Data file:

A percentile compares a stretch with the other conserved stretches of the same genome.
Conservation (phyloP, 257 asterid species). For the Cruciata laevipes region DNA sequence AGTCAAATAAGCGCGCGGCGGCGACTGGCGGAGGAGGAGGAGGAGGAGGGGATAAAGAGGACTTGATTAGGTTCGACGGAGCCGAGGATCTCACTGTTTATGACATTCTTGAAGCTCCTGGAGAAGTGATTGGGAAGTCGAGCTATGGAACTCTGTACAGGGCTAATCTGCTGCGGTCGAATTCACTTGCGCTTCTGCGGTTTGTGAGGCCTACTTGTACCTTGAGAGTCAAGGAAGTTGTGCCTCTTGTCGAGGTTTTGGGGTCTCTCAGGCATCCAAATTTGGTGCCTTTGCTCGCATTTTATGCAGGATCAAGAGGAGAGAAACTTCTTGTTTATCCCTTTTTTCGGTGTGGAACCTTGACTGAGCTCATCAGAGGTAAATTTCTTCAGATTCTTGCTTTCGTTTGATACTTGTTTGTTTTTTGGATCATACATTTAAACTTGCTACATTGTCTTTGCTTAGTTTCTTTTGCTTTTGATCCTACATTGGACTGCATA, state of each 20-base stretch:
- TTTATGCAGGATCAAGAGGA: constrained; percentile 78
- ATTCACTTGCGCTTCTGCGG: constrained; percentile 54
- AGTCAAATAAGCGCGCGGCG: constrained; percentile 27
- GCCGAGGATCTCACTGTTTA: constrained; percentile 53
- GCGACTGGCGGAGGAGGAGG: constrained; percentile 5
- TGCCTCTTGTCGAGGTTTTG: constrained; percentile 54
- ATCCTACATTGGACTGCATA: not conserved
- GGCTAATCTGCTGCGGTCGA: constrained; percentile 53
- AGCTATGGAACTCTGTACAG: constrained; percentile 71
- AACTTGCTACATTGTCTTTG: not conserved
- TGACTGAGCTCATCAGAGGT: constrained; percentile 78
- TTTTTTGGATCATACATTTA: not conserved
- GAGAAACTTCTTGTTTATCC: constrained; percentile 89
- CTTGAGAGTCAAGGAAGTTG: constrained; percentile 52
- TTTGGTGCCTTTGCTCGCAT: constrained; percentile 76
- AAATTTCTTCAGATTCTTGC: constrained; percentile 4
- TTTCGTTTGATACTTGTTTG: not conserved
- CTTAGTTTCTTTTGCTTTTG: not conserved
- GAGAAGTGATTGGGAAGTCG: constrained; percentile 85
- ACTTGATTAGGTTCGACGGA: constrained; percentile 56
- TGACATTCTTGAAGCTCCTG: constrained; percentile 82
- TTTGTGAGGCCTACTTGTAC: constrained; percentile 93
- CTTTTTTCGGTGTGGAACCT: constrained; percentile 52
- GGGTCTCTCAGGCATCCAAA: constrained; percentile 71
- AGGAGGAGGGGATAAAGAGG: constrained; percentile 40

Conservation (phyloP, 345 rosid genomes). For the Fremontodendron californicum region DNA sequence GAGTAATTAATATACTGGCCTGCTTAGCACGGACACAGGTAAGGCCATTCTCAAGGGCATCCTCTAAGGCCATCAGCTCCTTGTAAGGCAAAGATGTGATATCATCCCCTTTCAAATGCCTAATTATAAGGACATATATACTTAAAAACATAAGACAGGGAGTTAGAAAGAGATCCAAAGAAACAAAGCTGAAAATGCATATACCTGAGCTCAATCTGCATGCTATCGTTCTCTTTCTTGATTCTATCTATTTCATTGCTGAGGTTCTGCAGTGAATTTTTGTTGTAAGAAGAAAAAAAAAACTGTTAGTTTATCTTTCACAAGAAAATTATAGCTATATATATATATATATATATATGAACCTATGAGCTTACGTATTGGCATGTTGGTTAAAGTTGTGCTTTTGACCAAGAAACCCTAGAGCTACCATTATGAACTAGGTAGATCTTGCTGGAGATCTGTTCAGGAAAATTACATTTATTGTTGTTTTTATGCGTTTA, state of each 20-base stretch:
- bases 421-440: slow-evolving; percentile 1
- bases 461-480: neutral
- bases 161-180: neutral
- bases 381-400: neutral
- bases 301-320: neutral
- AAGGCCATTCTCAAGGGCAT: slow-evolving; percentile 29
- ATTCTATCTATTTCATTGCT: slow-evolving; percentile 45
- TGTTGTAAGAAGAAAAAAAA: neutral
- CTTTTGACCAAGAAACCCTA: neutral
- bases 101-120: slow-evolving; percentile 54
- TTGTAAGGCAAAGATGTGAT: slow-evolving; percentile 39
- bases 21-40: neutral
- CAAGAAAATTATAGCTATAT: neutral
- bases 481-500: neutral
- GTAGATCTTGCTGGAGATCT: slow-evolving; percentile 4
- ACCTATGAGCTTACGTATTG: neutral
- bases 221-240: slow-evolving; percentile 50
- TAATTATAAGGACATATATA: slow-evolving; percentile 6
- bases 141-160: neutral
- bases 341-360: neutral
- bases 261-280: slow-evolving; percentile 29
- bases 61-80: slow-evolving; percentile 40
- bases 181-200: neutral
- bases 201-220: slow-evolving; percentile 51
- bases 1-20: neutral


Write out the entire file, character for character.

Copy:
A percentile compares a stretch with the other conserved stretches of the same genome.
Conservation (phyloP, 257 asterid species). For the Cruciata laevipes region DNA sequence AGTCAAATAAGCGCGCGGCGGCGACTGGCGGAGGAGGAGGAGGAGGAGGGGATAAAGAGGACTTGATTAGGTTCGACGGAGCCGAGGATCTCACTGTTTATGACATTCTTGAAGCTCCTGGAGAAGTGATTGGGAAGTCGAGCTATGGAACTCTGTACAGGGCTAATCTGCTGCGGTCGAATTCACTTGCGCTTCTGCGGTTTGTGAGGCCTACTTGTACCTTGAGAGTCAAGGAAGTTGTGCCTCTTGTCGAGGTTTTGGGGTCTCTCAGGCATCCAAATTTGGTGCCTTTGCTCGCATTTTATGCAGGATCAAGAGGAGAGAAACTTCTTGTTTATCCCTTTTTTCGGTGTGGAACCTTGACTGAGCTCATCAGAGGTAAATTTCTTCAGATTCTTGCTTTCGTTTGATACTTGTTTGTTTTTTGGATCATACATTTAAACTTGCTACATTGTCTTTGCTTAGTTTCTTTTGCTTTTGATCCTACATTGGACTGCATA, state of each 20-base stretch:
- TTTATGCAGGATCAAGAGGA: constrained; percentile 78
- ATTCACTTGCGCTTCTGCGG: constrained; percentile 54
- AGTCAAATAAGCGCGCGGCG: constrained; percentile 27
- GCCGAGGATCTCACTGTTTA: constrained; percentile 53
- GCGACTGGCGGAGGAGGAGG: constrained; percentile 5
- TGCCTCTTGTCGAGGTTTTG: constrained; percentile 54
- ATCCTACATTGGACTGCATA: not conserved
- GGCTAATCTGCTGCGGTCGA: constrained; percentile 53
- AGCTATGGAACTCTGTACAG: constrained; percentile 71
- AACTTGCTACATTGTCTTTG: not conserved
- TGACTGAGCTCATCAGAGGT: constrained; percentile 78
- TTTTTTGGATCATACATTTA: not conserved
- GAGAAACTTCTTGTTTATCC: constrained; percentile 89
- CTTGAGAGTCAAGGAAGTTG: constrained; percentile 52
- TTTGGTGCCTTTGCTCGCAT: constrained; percentile 76
- AAATTTCTTCAGATTCTTGC: constrained; percentile 4
- TTTCGTTTGATACTTGTTTG: not conserved
- CTTAGTTTCTTTTGCTTTTG: not conserved
- GAGAAGTGATTGGGAAGTCG: constrained; percentile 85
- ACTTGATTAGGTTCGACGGA: constrained; percentile 56
- TGACATTCTTGAAGCTCCTG: constrained; percentile 82
- TTTGTGAGGCCTACTTGTAC: constrained; percentile 93
- CTTTTTTCGGTGTGGAACCT: constrained; percentile 52
- GGGTCTCTCAGGCATCCAAA: constrained; percentile 71
- AGGAGGAGGGGATAAAGAGG: constrained; percentile 40

Conservation (phyloP, 345 rosid genomes). For the Fremontodendron californicum region DNA sequence GAGTAATTAATATACTGGCCTGCTTAGCACGGACACAGGTAAGGCCATTCTCAAGGGCATCCTCTAAGGCCATCAGCTCCTTGTAAGGCAAAGATGTGATATCATCCCCTTTCAAATGCCTAATTATAAGGACATATATACTTAAAAACATAAGACAGGGAGTTAGAAAGAGATCCAAAGAAACAAAGCTGAAAATGCATATACCTGAGCTCAATCTGCATGCTATCGTTCTCTTTCTTGATTCTATCTATTTCATTGCTGAGGTTCTGCAGTGAATTTTTGTTGTAAGAAGAAAAAAAAAACTGTTAGTTTATCTTTCACAAGAAAATTATAGCTATATATATATATATATATATATGAACCTATGAGCTTACGTATTGGCATGTTGGTTAAAGTTGTGCTTTTGACCAAGAAACCCTAGAGCTACCATTATGAACTAGGTAGATCTTGCTGGAGATCTGTTCAGGAAAATTACATTTATTGTTGTTTTTATGCGTTTA, state of each 20-base stretch:
- bases 421-440: slow-evolving; percentile 1
- bases 461-480: neutral
- bases 161-180: neutral
- bases 381-400: neutral
- bases 301-320: neutral
- AAGGCCATTCTCAAGGGCAT: slow-evolving; percentile 29
- ATTCTATCTATTTCATTGCT: slow-evolving; percentile 45
- TGTTGTAAGAAGAAAAAAAA: neutral
- CTTTTGACCAAGAAACCCTA: neutral
- bases 101-120: slow-evolving; percentile 54
- TTGTAAGGCAAAGATGTGAT: slow-evolving; percentile 39
- bases 21-40: neutral
- CAAGAAAATTATAGCTATAT: neutral
- bases 481-500: neutral
- GTAGATCTTGCTGGAGATCT: slow-evolving; percentile 4
- ACCTATGAGCTTACGTATTG: neutral
- bases 221-240: slow-evolving; percentile 50
- TAATTATAAGGACATATATA: slow-evolving; percentile 6
- bases 141-160: neutral
- bases 341-360: neutral
- bases 261-280: slow-evolving; percentile 29
- bases 61-80: slow-evolving; percentile 40
- bases 181-200: neutral
- bases 201-220: slow-evolving; percentile 51
- bases 1-20: neutral